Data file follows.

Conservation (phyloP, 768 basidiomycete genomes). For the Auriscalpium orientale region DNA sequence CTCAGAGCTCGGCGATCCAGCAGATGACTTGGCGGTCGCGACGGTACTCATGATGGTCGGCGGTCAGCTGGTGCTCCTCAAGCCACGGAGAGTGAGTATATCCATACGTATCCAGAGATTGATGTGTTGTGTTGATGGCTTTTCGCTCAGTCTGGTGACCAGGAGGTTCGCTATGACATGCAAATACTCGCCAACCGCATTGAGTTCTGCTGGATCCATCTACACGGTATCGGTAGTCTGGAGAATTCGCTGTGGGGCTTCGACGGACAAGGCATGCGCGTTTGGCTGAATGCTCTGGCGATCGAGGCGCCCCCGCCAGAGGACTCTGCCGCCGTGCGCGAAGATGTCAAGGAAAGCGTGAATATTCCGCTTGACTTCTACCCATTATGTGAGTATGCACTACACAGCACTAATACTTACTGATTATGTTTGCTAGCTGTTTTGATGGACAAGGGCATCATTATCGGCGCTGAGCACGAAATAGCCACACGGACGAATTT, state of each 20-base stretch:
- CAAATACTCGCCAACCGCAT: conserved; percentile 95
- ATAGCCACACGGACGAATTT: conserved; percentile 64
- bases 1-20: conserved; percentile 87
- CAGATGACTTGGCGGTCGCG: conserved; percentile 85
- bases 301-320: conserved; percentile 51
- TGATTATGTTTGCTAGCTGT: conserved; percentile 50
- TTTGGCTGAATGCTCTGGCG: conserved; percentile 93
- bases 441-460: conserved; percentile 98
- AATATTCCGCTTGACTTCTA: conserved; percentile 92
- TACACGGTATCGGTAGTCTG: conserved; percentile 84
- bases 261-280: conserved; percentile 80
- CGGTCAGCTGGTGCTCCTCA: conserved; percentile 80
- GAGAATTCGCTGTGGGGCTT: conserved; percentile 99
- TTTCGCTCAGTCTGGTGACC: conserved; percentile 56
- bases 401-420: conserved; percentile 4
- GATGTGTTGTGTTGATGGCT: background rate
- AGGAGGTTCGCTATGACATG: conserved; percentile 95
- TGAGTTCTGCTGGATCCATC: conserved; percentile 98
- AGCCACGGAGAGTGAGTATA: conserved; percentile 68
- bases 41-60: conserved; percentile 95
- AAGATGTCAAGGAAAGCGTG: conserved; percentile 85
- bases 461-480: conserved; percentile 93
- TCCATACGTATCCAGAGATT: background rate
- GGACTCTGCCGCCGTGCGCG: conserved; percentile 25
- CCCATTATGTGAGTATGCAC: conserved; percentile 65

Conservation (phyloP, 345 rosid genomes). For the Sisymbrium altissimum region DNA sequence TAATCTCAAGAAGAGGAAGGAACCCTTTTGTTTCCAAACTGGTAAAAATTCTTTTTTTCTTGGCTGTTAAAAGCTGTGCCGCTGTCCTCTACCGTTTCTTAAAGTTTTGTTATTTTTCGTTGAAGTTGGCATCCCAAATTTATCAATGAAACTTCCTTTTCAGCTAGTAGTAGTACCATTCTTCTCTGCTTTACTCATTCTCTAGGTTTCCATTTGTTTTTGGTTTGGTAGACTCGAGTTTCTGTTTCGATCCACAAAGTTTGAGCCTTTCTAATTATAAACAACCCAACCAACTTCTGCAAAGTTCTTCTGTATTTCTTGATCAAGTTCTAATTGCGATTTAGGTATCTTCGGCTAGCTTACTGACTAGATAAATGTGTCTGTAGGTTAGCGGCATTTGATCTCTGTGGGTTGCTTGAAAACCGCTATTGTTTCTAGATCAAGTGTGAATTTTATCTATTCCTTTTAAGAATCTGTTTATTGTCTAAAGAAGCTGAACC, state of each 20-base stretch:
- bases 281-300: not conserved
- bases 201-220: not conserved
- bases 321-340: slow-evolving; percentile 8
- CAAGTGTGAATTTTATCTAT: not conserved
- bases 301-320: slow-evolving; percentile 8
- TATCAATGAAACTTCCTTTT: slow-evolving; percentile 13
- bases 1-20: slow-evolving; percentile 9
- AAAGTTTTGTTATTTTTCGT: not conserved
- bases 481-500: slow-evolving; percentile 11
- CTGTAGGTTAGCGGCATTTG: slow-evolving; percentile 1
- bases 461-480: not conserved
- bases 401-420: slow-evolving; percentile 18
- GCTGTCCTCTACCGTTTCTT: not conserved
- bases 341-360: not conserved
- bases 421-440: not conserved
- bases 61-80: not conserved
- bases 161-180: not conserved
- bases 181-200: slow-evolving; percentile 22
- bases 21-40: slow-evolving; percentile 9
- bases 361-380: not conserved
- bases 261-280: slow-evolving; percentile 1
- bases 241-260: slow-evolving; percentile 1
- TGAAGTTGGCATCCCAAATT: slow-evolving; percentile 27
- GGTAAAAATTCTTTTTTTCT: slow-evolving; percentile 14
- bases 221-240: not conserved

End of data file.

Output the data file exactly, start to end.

Conservation (phyloP, 768 basidiomycete genomes). For the Auriscalpium orientale region DNA sequence CTCAGAGCTCGGCGATCCAGCAGATGACTTGGCGGTCGCGACGGTACTCATGATGGTCGGCGGTCAGCTGGTGCTCCTCAAGCCACGGAGAGTGAGTATATCCATACGTATCCAGAGATTGATGTGTTGTGTTGATGGCTTTTCGCTCAGTCTGGTGACCAGGAGGTTCGCTATGACATGCAAATACTCGCCAACCGCATTGAGTTCTGCTGGATCCATCTACACGGTATCGGTAGTCTGGAGAATTCGCTGTGGGGCTTCGACGGACAAGGCATGCGCGTTTGGCTGAATGCTCTGGCGATCGAGGCGCCCCCGCCAGAGGACTCTGCCGCCGTGCGCGAAGATGTCAAGGAAAGCGTGAATATTCCGCTTGACTTCTACCCATTATGTGAGTATGCACTACACAGCACTAATACTTACTGATTATGTTTGCTAGCTGTTTTGATGGACAAGGGCATCATTATCGGCGCTGAGCACGAAATAGCCACACGGACGAATTT, state of each 20-base stretch:
- CAAATACTCGCCAACCGCAT: conserved; percentile 95
- ATAGCCACACGGACGAATTT: conserved; percentile 64
- bases 1-20: conserved; percentile 87
- CAGATGACTTGGCGGTCGCG: conserved; percentile 85
- bases 301-320: conserved; percentile 51
- TGATTATGTTTGCTAGCTGT: conserved; percentile 50
- TTTGGCTGAATGCTCTGGCG: conserved; percentile 93
- bases 441-460: conserved; percentile 98
- AATATTCCGCTTGACTTCTA: conserved; percentile 92
- TACACGGTATCGGTAGTCTG: conserved; percentile 84
- bases 261-280: conserved; percentile 80
- CGGTCAGCTGGTGCTCCTCA: conserved; percentile 80
- GAGAATTCGCTGTGGGGCTT: conserved; percentile 99
- TTTCGCTCAGTCTGGTGACC: conserved; percentile 56
- bases 401-420: conserved; percentile 4
- GATGTGTTGTGTTGATGGCT: background rate
- AGGAGGTTCGCTATGACATG: conserved; percentile 95
- TGAGTTCTGCTGGATCCATC: conserved; percentile 98
- AGCCACGGAGAGTGAGTATA: conserved; percentile 68
- bases 41-60: conserved; percentile 95
- AAGATGTCAAGGAAAGCGTG: conserved; percentile 85
- bases 461-480: conserved; percentile 93
- TCCATACGTATCCAGAGATT: background rate
- GGACTCTGCCGCCGTGCGCG: conserved; percentile 25
- CCCATTATGTGAGTATGCAC: conserved; percentile 65

Conservation (phyloP, 345 rosid genomes). For the Sisymbrium altissimum region DNA sequence TAATCTCAAGAAGAGGAAGGAACCCTTTTGTTTCCAAACTGGTAAAAATTCTTTTTTTCTTGGCTGTTAAAAGCTGTGCCGCTGTCCTCTACCGTTTCTTAAAGTTTTGTTATTTTTCGTTGAAGTTGGCATCCCAAATTTATCAATGAAACTTCCTTTTCAGCTAGTAGTAGTACCATTCTTCTCTGCTTTACTCATTCTCTAGGTTTCCATTTGTTTTTGGTTTGGTAGACTCGAGTTTCTGTTTCGATCCACAAAGTTTGAGCCTTTCTAATTATAAACAACCCAACCAACTTCTGCAAAGTTCTTCTGTATTTCTTGATCAAGTTCTAATTGCGATTTAGGTATCTTCGGCTAGCTTACTGACTAGATAAATGTGTCTGTAGGTTAGCGGCATTTGATCTCTGTGGGTTGCTTGAAAACCGCTATTGTTTCTAGATCAAGTGTGAATTTTATCTATTCCTTTTAAGAATCTGTTTATTGTCTAAAGAAGCTGAACC, state of each 20-base stretch:
- bases 281-300: not conserved
- bases 201-220: not conserved
- bases 321-340: slow-evolving; percentile 8
- CAAGTGTGAATTTTATCTAT: not conserved
- bases 301-320: slow-evolving; percentile 8
- TATCAATGAAACTTCCTTTT: slow-evolving; percentile 13
- bases 1-20: slow-evolving; percentile 9
- AAAGTTTTGTTATTTTTCGT: not conserved
- bases 481-500: slow-evolving; percentile 11
- CTGTAGGTTAGCGGCATTTG: slow-evolving; percentile 1
- bases 461-480: not conserved
- bases 401-420: slow-evolving; percentile 18
- GCTGTCCTCTACCGTTTCTT: not conserved
- bases 341-360: not conserved
- bases 421-440: not conserved
- bases 61-80: not conserved
- bases 161-180: not conserved
- bases 181-200: slow-evolving; percentile 22
- bases 21-40: slow-evolving; percentile 9
- bases 361-380: not conserved
- bases 261-280: slow-evolving; percentile 1
- bases 241-260: slow-evolving; percentile 1
- TGAAGTTGGCATCCCAAATT: slow-evolving; percentile 27
- GGTAAAAATTCTTTTTTTCT: slow-evolving; percentile 14
- bases 221-240: not conserved